You are here:   Text > The End of the Lazars

“How’s Gerianne holding up?”

“She goes through life with a marvellous obliviousness. She’s like a Tennessee Williams character, an older Blanche DuBois, with the sex part excluded. On the few occasions when I’ve been with her, I’m waiting for her to say something like ‘Are the boys from the university here yet?’ Elliott really was the player-coach, CEO, generalissimo, benign dictator of this little family. Nutty as he could be, he held everything together. Without him, it’s all falling apart.”

“Do you suppose Gerianne and Richard can ride things out on the money Elliott left?”

“Now, you might say, we come to the bad news. Richard, with his mother’s approval, is currently taking over investing the money. Ever the good student, he’s convinced Gerianne that he understands the stock market, knows how it really works. Whether she believes him, or doesn’t want a fight, who knows? I only know I wouldn’t let that old boy near my lunch money.”

Nothing I could do about any of this, of course. When we departed the Century Club, I told Paul I’d appreciate it if he’d continue to keep me in touch about Gerianne and Richard, which he agreed to do.

Eighteen, maybe nineteen months later, I had a call from Paul Levering telling me that Richard Lazar was dead.

“What of?” I asked.

“His heart gave out,” Paul said. “He’d put on lots of weight, and it turns out that he was on all sorts of pills for his maladies, real and imagined. Unfortunately for Gerianne, he lost just about all of Elliott’s money before he died. Gerianne has put the West End Avenue apartment up for sale. She tells me that she is going to move back to Arkansas. She has a sister there, in Pine Bluff, also a widow.”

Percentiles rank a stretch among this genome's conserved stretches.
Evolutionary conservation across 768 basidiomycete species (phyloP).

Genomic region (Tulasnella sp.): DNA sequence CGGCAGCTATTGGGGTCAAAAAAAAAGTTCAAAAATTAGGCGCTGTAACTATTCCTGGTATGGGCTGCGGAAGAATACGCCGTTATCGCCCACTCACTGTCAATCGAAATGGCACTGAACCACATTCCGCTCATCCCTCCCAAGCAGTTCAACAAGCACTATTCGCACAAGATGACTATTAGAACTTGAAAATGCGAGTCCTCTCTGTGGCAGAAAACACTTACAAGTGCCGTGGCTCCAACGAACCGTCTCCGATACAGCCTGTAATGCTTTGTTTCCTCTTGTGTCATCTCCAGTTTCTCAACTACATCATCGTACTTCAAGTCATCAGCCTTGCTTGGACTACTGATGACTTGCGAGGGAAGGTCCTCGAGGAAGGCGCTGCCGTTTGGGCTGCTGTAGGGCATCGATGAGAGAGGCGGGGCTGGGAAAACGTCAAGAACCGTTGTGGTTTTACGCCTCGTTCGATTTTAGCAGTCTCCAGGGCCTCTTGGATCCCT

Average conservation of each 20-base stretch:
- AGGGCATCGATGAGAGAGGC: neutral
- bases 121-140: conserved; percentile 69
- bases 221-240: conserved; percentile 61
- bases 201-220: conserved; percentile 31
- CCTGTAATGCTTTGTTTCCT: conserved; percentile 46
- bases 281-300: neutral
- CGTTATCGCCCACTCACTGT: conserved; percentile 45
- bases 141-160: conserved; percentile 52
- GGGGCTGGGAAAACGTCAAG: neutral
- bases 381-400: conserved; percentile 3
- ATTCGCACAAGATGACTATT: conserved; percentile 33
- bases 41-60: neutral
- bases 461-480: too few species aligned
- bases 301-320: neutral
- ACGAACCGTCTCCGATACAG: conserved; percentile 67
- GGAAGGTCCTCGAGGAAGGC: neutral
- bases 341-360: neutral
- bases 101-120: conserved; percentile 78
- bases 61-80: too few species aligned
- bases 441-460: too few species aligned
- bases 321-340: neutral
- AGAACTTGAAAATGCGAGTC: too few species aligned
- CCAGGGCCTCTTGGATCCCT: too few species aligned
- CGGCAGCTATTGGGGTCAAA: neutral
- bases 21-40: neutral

I thought of Gerianne, poor woman, a widow who now had membership in that saddest of all sororities, women who buried their children. I thought of her high spirits, her comic angle on life. Still, it was difficult to imagine her depressed, which now, husbandless, childless, nearly broke, she had every encouragement, even right, to be.

Two months or so later, Gerianne called.“Jack, Gerianne here, how are you anyway?” said the unmistakeable voice on the phone.

“I’m OK, Gerianne. I’m good. How about you?”

“Getting back,” she said. “I take it you’ve heard about Richard.

When I told her I had, she replied, “You know, I sometimes think he wasn’t fit for the world. Elliott gave the poor kid too high an estimate of himself. Lots of talk in the air nowadays about self-esteem, but my son, I’ve come to think, maybe could have done with less of it.”
View Full Article

Post your comment

This question is for testing whether you are a human visitor and to prevent automated spam submissions.